Lovely as the songs were, at times the lyrics left something to be desired. For one thing, they were singing in English, obviously not their native language. Props to them for that, except in some lines the meaning got a little confused and I was pretty aware of the accent. ‘The’ often came out as ‘zee’, but unlike the French I don’t ridicule accents. I think they’re charming.

I had to stifle a laugh, though, when one of the songs opined “there’s a doppelganger sitting on the floor.” Really? A doppelganger sitting on the floor? Let me try to picture that.

They were such sweetcakes, though, and harmony in a world of conflict means I’ll overlook a lot. During a pause for re-tuning they asked if anyone (including the band members) could dance to fill up the increasingly awkward silence.

It was then that I remembered why I hadn’t been to Point Éphémère in awhile. I had come for a dance class – some method called ‘Axis Syllabus’ – and I quickly learned that this particular technique seemed to consist almost entirely of spinning around in circles. I was flat on my face in less than 15 minutes.

I don’t hold it against Point Éphémère, though, and I think my nausea has passed. I just bob my head up and down now like everyone else and enjoy the sweet tunes.

Check it out:

Point Éphémère
200 Quai de Valmy
75010 Paris

(Metro Jaures, Louis Blanc)

Website (with some parts even in a funny English!):

To listen to some of Lilt’s lilting tunes, click here.

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Music, Massage, and Men with Guitars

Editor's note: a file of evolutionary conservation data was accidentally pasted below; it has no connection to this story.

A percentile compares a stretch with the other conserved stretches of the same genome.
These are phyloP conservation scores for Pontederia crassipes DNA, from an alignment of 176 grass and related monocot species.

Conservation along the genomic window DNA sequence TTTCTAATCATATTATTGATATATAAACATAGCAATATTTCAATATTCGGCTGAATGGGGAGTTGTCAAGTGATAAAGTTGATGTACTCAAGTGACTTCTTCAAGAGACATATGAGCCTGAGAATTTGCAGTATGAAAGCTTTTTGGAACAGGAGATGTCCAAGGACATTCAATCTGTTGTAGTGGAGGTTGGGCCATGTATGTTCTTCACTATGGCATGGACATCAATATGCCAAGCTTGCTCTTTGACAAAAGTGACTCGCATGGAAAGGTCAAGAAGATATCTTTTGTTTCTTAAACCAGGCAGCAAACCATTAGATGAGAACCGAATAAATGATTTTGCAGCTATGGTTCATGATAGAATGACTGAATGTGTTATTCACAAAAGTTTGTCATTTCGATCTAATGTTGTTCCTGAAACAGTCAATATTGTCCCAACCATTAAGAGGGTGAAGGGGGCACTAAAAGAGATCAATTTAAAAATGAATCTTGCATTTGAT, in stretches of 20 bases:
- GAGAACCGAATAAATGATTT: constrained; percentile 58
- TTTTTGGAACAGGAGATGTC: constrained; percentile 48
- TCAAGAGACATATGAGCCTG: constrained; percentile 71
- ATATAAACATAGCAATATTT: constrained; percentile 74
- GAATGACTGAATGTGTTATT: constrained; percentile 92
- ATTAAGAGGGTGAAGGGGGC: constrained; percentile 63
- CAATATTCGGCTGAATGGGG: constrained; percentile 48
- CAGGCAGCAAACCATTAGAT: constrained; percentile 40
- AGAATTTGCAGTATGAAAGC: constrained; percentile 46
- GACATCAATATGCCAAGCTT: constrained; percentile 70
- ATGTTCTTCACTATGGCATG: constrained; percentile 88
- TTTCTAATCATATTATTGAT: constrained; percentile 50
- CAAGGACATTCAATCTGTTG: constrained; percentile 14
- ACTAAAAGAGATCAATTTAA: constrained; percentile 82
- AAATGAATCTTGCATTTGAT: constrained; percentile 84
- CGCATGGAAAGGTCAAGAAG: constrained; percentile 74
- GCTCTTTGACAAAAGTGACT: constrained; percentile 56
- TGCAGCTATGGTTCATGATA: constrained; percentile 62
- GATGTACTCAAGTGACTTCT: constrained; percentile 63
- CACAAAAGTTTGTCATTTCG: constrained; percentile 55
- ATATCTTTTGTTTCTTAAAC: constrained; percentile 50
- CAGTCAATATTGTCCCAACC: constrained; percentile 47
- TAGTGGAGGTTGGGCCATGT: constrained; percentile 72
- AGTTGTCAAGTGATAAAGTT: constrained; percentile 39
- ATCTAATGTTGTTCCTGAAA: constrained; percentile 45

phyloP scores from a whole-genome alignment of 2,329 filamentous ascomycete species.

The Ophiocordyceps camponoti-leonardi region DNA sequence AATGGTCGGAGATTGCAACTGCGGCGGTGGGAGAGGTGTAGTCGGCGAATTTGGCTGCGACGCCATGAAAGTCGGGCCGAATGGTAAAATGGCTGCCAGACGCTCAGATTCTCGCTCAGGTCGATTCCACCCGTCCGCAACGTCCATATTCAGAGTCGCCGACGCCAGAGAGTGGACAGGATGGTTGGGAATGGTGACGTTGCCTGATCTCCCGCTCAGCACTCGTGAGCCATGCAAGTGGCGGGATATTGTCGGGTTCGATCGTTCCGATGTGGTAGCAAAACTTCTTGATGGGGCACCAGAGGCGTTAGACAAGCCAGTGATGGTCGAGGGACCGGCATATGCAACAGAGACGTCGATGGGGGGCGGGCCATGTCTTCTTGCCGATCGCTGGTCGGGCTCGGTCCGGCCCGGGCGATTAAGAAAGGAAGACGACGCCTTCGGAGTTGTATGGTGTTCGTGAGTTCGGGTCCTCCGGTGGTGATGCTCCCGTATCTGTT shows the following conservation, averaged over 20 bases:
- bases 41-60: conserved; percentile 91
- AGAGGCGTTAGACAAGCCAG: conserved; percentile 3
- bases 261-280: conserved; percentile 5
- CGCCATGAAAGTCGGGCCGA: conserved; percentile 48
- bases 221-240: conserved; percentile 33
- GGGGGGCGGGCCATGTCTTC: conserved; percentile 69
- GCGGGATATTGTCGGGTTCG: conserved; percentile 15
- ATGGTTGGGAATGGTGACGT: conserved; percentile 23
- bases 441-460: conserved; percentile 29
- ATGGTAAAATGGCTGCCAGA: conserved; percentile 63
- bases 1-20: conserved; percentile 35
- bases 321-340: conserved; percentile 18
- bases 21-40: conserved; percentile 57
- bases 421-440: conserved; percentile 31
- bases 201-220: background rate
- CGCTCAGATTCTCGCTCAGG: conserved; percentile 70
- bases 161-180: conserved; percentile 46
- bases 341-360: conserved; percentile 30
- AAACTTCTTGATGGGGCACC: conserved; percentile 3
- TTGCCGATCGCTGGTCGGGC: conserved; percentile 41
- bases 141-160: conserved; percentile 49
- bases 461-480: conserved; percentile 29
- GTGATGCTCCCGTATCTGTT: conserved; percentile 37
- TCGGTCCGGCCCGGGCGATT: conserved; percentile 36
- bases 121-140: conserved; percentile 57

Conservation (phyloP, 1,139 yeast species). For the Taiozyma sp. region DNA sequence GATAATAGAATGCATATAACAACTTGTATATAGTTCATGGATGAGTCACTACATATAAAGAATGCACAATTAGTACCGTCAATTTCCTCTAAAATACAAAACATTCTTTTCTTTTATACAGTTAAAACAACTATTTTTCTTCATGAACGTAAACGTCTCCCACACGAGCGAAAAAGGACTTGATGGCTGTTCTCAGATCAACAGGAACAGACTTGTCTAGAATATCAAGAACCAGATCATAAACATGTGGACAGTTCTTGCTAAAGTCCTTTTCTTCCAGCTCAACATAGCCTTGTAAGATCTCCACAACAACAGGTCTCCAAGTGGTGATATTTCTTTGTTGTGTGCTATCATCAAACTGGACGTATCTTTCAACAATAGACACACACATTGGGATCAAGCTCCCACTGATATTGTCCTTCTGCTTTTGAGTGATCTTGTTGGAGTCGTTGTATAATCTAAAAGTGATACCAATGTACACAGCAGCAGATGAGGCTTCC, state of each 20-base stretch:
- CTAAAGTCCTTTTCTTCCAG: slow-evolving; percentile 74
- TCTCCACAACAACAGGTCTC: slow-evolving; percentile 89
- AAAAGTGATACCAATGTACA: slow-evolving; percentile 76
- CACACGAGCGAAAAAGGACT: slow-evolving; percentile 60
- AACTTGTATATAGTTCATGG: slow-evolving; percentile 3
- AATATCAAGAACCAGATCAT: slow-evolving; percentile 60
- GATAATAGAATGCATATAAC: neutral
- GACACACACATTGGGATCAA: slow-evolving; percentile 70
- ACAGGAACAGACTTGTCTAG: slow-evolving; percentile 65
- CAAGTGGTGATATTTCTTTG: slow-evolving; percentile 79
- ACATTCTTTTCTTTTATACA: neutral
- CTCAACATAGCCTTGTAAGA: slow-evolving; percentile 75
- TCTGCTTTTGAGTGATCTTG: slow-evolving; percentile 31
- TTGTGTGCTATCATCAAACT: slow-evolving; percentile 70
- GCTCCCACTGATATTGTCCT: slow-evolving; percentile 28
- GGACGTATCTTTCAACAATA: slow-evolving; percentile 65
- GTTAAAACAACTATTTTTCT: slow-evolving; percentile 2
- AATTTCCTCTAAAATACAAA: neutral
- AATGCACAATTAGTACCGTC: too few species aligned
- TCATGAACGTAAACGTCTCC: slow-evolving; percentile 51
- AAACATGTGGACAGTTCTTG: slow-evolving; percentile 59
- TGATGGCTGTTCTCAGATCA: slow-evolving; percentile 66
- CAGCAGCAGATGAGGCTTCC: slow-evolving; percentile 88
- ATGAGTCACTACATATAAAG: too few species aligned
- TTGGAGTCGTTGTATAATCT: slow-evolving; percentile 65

Le 'Baroc

How often does this magical triumvirate come to pass: music, massage, and men with guitars? Apparently at a bar called Le ‘Baroc near Belleville, every Sunday night.

At 7 PM, nothing seemed amiss. A few people milling around with drinks.

Then come some boys with their musical toys. Rearranging the room, swapping tables and chairs.

Soon, the place is packed, the boys take the stage to “jam.” They start with uninspired American fare, then take it from there.

(“Ladies, you have come all the way to France to hear American songs”)

All of this is normal – you are not wrong.

Except at the next table over, a man starts giving a woman a full body massage.

Let’s assume he’s out to impress his date. Ignoring egregious PDA’s in Paris is not an uncommon fate (though I had never before seen a man rubbing a woman’s feet, then thighs, then every other part while simply sitting in a bar).

Now that’s done with – phew, no need to avert the eyes. Except no, he gives another woman a massage, then another! The count is up to three.

And now there’s a different woman, introduced by the band. A professional masseuse, apparently there all the time. She wears a nametag, posts a poster and waits for the line (and the customers go for it, blissed out of their minds).

The band has moved onto Prince, and a middle-aged man starts “shaking that a**, shaking that a**” for all of us to see. He’s popping, then locking – all not very well. The robot, then hip-grinding – he’s practically screaming “look at me.”

“You sexy mothaf*cka” the guitarist wails. I notice for the first time he’s sporting one black glove.

That’s the end of the Prince material, it’s onto Miles Davis. The musicians are hitting their stride now, the room is getting warm.

All I can say is, quite an interesting Sunday. Certainly not the norm.

paris (im)perfect?

Sion Dayson is paris (im)perfect. Writer, dreamer, I moved to France on – no exaggerating – a romantic whim. As you can imagine, a lot can go wrong (and very right!) with such a (non)plan. These are the (im)perfect stories that result.